Maine Audubon news

Rachel Carson Visits Hog Island in 1960, “Returns” in 2004

One of the most famous visitors to the Audubon Camp in Maine was marine biologist and author Rachel Carson, who walked Hog Island trails in 1960 and later briefly wrote about her trip in the acclaimed Silent Spring. Miss Carson was present that year for the dedication of Hog Island as a perpetual sanctuary and the conveyance of the main part of Hog Island to the National Audubon Society, which had operated its nature camp on the Hog Island peninsula since 1936.

The historic photograph depicts Miss Carson (right) at the steps of the "Fish House" with Dr. Millicent Todd Bingham, owner of Hog Island, who joined (from left) National Audubon Society President Carl Buchheister, former Audubon president John Baker, and Audubon camp director Bart Cadbury for August 13, 1960, ceremonies marking Audubon's assumption of full ownership of Hog Island. Photo by Shirley A. Briggs.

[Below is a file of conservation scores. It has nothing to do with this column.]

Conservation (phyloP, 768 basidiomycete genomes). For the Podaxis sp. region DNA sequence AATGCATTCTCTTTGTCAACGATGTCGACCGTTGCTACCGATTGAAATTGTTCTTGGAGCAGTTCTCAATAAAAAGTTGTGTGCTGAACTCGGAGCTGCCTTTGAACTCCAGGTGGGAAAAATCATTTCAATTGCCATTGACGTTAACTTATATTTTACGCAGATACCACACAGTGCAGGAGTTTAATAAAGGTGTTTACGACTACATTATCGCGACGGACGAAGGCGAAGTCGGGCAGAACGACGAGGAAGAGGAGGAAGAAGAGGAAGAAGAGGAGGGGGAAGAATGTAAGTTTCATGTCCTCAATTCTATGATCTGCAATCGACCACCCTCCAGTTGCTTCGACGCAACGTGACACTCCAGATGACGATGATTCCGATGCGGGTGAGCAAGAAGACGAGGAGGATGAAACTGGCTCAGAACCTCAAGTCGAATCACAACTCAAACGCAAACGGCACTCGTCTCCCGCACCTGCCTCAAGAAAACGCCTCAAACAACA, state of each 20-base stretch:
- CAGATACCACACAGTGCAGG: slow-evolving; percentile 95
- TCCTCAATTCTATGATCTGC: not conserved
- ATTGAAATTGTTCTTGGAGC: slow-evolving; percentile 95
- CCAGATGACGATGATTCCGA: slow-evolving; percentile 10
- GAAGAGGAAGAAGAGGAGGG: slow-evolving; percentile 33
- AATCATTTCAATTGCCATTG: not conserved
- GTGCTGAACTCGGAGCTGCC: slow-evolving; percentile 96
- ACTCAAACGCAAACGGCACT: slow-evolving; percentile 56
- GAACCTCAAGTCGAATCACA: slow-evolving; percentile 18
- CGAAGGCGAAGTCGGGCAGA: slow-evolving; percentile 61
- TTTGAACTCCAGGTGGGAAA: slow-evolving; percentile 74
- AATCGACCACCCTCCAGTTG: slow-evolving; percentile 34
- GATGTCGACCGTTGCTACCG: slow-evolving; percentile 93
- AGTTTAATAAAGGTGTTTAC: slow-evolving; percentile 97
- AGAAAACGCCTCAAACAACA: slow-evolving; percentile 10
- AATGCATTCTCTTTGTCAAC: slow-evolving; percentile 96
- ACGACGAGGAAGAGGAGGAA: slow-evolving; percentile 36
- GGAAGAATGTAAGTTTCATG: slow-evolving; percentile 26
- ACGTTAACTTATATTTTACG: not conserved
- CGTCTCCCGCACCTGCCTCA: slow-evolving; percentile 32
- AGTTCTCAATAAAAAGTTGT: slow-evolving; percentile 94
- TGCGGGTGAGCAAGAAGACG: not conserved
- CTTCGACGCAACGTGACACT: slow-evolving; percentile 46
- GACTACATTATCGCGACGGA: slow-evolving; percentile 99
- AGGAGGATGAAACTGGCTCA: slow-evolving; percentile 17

History returned to the Audubon Camp on June 16, 2004, as Broadway and television actress Kaiulani Lee staged her one-woman show, “A Sense of Wonder,” in the camp “Fish House” for “Friends of Hog Island” work week volunteers and neighbors and supporters of the Maine Audubon Society. FOHI volunteers transformed the historic auditorium into a replica of a 1963-era Maine seaside cabin, from which Miss Lee delivered her soliloquy drawn from the writings of Rachel Carson in a one-hour, two-act evening performance before an audience of 50. A Maine native who spends much of the year in mid-coast Maine, Miss Lee walked Hog Island trails with FOHI participants, stopped at the dedication plaque and boulder at Long Cove, and pronounced the island setting “perfect” for her theatrical re-creation of Miss Carson’s poignant final summer in Maine. Her Audubon Camp appearance followed another performance the previous evening at the third “New-Cue Writers’ Conference and Workshop in Honor of Rachel Carson” in nearby Boothbay Harbor.